Thoughts on election timing
Since 1970, four Nova Scotia governments have delayed elections into the fifth year of their mandates. Three of the four got clobbered.
- In 1978, Gerald Regan’s Liberals went almost seven months into their fifth year, then dropped from 31 seats to 17.
- In 1993, Donald Cameron’s Progressive Conservatives went almost eight months into their fifth year, and fell from 28 seats to 9.
- Almost five years later, Russell MacLellan led the Liberals from a commanding 40 seats to a humiliating 19-seat tie with the New Democrats, allowing him to govern only briefly with the slenderest of minorities.
- In 2003, John Hamm went just 10 days into his fifth year, and came up two seats short of a second majority.
Darrell Dexter’s is the fifth government since 1970 to linger into a fifth year. If my guess is right, and he schedules an election for October 1st or 8th, he’ll have been in power four years and four months.
Dexter would not have held off so long but for a terrible string of polls starting in spring of 2012, when Stephen McNeil’s Liberals surged into a first-place tie. The latest Corporate Research Associates poll, in June, showed the Liberals with 45 percent of decided voters, to the NDP’s 26 percent, and the PCs’ 24 percent. The N-dips claim their own confidential polls are better, but they’d have to be much better to offer any encouragement at all.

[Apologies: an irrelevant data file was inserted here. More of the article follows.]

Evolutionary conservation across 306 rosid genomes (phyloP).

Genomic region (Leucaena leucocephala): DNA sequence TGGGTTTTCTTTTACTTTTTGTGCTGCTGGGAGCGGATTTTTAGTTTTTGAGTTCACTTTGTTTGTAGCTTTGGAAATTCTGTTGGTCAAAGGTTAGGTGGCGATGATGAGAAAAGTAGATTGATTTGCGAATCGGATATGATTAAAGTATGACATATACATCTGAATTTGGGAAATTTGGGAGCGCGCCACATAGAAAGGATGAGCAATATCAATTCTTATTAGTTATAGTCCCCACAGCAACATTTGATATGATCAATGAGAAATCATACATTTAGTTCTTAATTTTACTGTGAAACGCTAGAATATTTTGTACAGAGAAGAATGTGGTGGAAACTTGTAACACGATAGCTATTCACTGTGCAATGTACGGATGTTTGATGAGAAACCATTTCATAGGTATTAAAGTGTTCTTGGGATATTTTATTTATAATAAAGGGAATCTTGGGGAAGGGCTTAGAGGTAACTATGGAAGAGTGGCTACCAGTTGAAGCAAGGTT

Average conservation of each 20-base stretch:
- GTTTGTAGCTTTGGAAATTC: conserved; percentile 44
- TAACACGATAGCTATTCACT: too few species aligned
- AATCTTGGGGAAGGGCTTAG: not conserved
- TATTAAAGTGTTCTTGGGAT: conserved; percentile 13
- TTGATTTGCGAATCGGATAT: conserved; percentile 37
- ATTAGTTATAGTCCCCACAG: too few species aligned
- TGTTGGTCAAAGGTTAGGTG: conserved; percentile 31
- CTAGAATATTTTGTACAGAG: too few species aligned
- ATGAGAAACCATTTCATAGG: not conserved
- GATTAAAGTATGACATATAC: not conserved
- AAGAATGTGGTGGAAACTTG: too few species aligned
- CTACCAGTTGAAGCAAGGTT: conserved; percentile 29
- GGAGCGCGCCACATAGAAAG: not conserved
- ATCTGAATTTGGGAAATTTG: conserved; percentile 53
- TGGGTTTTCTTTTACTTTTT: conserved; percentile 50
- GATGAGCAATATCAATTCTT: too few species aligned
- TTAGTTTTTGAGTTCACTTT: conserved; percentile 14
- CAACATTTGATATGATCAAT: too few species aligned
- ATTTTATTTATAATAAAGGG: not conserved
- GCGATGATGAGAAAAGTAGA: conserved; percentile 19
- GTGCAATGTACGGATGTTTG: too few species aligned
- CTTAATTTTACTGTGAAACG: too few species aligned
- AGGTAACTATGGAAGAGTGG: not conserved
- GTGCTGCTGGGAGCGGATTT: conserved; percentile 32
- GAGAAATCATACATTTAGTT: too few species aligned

Polls taken between elections may tell you which way the wind is blowing, but they don’t tell you how hard. That last CRA survey found 55 percent of respondents undecided about how they would vote. People just haven’t turned their minds to the question yet.
That’s why I don’t think Dexter will call an election before Labour Day. To win a second term, the NDP needs to win the campaign. A plurality of voters needs to decide that Dexter looks, sounds, and acts more like a premier than McNeil, whose crowd-pleasing but benighted policy proposals, especially on energy, may not hold up under election scrutiny.
For that to happen, voters need to be paying attention. They won’t do that in the sweet summer days of August.
Even then, it may be too late. There’s a lot of anger out there—some of it warranted, some of thoughtlessly peevish. If voters get a notion to throw the bums out, no election timing legerdemain will stop them.